One never senses judgment from Dano, Kazan, Gyllenhaal, or Mulligan—they recognize that there’s beauty even in the mistakes we make in life. It’s what makes…
Presented almost entirely from the first-person perspective of the title hero, "Hardcore Henry" is a sensational, feature-length beat-'em-up. Henry, a robotically-enhanced amnesiac who fights a group of mercenaries who have kidnapped Henry's wife Estelle (Haley Bennett), finds various inventive uses for bricks, knives, grenades, and many guns. But do we really need to experience his kinetic adventures in blood-soaked bad taste from his alienating first-person perspective? Short answer: not really, but so what? "Hardcore Henry" is like a good roller-coaster in that it does not require a complex reason to be: it's there, it's fun, you ride it, and that's about it.
Over-the-top-ness is what draws you into "Hardcore Henry," a film that can be described as a cross between the "Call of Duty" first-person shooter video games, and hyper-violent, semi-satirical action movies like "RoboCop" and "Crank." The film lives and dies based on its abilities to disorient, shock, and generally undermine your sense of stability. So: soon after he is awoken and quickly debriefed by Estelle, Henry is chased out of an airborne laboratory by evil albino businessman Akan (Danila Kozlovsky), an ultra-powerful mob boss with the ability to move things with his mind. Henry, a cyborg with a robotic right arm and right leg, then runs around Moscow with the help of Jimmy ("District 9" star Sharlto Copley), a mysterious benefactor who appears through the guise of various clones of himself. Henry's mission is always simple: track down allies and supplies using a cell phone with a GPS, and kick scads of butt along the way.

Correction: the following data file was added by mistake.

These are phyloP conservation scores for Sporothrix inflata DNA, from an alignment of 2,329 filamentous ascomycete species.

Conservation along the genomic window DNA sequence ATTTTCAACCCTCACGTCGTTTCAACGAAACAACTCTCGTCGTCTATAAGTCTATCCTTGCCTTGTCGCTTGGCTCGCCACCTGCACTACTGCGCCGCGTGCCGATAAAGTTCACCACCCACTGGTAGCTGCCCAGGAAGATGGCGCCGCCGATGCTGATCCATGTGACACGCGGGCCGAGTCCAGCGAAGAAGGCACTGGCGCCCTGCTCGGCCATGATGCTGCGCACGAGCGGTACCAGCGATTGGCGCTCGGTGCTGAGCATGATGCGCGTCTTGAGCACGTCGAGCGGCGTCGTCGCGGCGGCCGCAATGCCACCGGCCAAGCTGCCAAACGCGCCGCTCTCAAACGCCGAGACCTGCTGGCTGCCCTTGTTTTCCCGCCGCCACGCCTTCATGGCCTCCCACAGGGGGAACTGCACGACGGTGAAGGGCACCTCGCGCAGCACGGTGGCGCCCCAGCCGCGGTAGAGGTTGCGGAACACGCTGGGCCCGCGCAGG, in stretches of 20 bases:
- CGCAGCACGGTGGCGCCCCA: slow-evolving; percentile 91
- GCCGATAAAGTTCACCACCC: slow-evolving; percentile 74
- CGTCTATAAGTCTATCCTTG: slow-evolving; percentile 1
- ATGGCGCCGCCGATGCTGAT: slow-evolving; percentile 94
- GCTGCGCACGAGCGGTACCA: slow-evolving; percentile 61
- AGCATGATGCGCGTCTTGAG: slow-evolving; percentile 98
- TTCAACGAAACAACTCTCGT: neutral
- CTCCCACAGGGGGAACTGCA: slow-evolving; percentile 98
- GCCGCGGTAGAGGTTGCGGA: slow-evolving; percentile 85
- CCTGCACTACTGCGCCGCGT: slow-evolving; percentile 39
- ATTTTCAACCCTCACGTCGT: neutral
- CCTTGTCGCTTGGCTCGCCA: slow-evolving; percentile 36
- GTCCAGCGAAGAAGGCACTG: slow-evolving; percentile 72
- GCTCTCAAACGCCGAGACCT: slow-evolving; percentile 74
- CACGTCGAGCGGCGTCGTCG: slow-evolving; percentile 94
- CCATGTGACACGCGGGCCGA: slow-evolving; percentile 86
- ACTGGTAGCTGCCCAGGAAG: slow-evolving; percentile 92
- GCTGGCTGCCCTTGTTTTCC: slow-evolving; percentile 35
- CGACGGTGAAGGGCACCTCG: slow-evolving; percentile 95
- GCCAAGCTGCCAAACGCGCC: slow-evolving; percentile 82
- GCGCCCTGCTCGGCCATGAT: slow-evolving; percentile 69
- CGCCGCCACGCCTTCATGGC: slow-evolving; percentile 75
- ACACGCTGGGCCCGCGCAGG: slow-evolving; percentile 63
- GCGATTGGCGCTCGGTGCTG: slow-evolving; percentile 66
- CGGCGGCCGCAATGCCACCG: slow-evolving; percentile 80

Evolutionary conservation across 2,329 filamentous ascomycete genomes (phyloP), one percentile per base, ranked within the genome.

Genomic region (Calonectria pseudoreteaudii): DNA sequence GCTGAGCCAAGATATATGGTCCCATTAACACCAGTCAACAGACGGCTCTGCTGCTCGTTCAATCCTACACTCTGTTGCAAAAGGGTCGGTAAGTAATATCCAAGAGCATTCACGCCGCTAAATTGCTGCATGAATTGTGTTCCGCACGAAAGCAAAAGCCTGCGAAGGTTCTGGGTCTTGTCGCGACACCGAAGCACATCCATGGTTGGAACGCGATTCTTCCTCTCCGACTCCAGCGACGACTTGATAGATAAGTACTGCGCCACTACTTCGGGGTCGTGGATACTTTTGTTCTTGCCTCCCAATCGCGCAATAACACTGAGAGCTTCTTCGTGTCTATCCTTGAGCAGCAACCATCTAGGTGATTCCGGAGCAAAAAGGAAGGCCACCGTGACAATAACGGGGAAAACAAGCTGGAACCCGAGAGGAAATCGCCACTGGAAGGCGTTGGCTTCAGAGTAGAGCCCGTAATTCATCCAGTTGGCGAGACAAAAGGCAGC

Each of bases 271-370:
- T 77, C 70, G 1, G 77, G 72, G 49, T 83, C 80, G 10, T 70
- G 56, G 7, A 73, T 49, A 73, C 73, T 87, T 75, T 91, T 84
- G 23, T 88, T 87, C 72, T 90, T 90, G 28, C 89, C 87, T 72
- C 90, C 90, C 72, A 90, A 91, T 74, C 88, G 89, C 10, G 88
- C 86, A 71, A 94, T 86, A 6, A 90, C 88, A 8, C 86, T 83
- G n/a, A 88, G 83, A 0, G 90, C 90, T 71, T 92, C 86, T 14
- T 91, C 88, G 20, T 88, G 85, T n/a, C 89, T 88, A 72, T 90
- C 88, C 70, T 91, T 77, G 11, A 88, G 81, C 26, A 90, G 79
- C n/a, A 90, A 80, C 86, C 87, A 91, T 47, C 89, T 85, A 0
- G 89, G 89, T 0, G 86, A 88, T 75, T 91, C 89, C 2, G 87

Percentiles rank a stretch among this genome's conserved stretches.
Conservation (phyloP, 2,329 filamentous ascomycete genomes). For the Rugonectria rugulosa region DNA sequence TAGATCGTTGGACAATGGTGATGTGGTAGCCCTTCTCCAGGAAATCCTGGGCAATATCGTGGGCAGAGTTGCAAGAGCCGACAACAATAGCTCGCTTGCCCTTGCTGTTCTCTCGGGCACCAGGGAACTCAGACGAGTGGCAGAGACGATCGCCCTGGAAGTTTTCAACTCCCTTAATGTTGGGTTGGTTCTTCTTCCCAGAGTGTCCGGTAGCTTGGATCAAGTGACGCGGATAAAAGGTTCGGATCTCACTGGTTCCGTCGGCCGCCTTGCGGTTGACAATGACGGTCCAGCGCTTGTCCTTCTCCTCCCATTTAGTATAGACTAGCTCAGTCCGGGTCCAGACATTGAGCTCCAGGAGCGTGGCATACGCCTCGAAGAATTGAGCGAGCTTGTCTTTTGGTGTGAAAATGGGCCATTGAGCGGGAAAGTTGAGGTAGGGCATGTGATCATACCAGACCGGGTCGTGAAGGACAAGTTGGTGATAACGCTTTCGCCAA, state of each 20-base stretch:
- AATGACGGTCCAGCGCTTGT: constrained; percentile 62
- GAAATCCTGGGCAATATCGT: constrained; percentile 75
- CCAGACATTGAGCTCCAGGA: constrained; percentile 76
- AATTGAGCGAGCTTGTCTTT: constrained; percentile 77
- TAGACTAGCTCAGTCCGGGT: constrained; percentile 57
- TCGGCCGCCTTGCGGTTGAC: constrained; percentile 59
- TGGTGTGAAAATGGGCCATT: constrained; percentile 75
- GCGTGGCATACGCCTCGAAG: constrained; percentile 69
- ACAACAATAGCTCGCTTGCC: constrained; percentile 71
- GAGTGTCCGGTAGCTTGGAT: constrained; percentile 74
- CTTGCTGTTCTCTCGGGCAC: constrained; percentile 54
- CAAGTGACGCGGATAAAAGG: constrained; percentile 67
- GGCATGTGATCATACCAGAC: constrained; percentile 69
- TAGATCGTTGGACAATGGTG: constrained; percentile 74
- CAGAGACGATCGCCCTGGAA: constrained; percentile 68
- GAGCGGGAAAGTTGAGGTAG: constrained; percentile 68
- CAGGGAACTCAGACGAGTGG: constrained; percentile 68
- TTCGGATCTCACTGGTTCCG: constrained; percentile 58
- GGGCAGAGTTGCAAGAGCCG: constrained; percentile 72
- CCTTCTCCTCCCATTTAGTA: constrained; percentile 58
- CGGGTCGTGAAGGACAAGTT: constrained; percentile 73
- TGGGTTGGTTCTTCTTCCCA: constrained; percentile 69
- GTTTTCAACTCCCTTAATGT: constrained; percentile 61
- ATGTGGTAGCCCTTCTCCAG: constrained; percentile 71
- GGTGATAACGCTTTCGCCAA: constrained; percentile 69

Now, you could argue that "Hardcore Henry" does not go far enough over-the-top to be a truly great midnight movie, something you watch with your friends whenever your mind is most receptive to dark, trippy, and/or flat-out bizarre ideas. For example, much of the film concerns the simultaneous homogenization and privatization of contemporary Russian security, linking Akan's all-black mercenary stormtroopers with other private sector employees—naked, blonde-wig-wearing prostitutes. Likewise, a third-act twist implicates viewers for wanting to believe something about Henry that is patently untrue/irrelevant. But again, not enough is made of this revelation.
More importantly: while the action choreography is impressively bombastic, it's also not very good. The film's action scenes are like mediocre musical compositions, sporadically punched up by a boisterous, ever-mutating chorus. When Henry moves around, his running, kicking, and punching often feels like uninspired build-up for the next splashy murder. It's telling that, in a later scene, Queen's "Don't Stop Me Now" starts playing when Henry takes on an army of Akan's men. By this point in the film, the audience, like Henry, may be ready to check out. But then Freddie Mercury starts singing about how he's having a good time, and he doesn't want to stop at all. Henry then jams two syringes full of adrenaline into his thighs. And the scene takes off, lurching around without reason or grace beyond a blind imperative to get from one cool-looking kill to the next. If nothing else, this scene proves that the makers of "Hardcore Henry" know exactly what type of film they made.
After all, who would ever cast character actor Sharlto Copley in multiple parts? His line readings are wildly uneven here, his emotional range non-existent, and he tends to over-emphasize every other line (and never in an intuitive way). Then again, the amateurishness of Copley's performance is what makes him such a fascinating screen presence: he steals almost every scene he's in because you never know what he's going to do. He's like a young Christopher Walken, though Walken was always a strong screen presence and performer. Still, there's a lot of Copley in "Hardcore Henry" since Jimmy plays Henry's guide to a video-game-like world of senseless violence.
Ultimately, there's no time or reason to question what motivates actions in "Hardcore Henry," not when almost every scene boils down to action verbs: running, jumping, stabbing, etc. I'm not sure "Hardcore Henry" should exist, but if you pack a Dramamine, and surrender to its pummeling embrace, you'll probably enjoy yourself.
This message came to me from a reader named Peter Svensland. He and a fr...
A review of Mike Flanagan's new horror series based on the Shirley Jackson novel, The Haunting of Hill House.
Peter Bogdanovich, film historian and filmmaker, talks about Buster Keaton, the subject of his new documentary.
An epic essay on an epic comedy of the 1960s, now given deluxe treatment on Blu-ray and DVD by Criterion.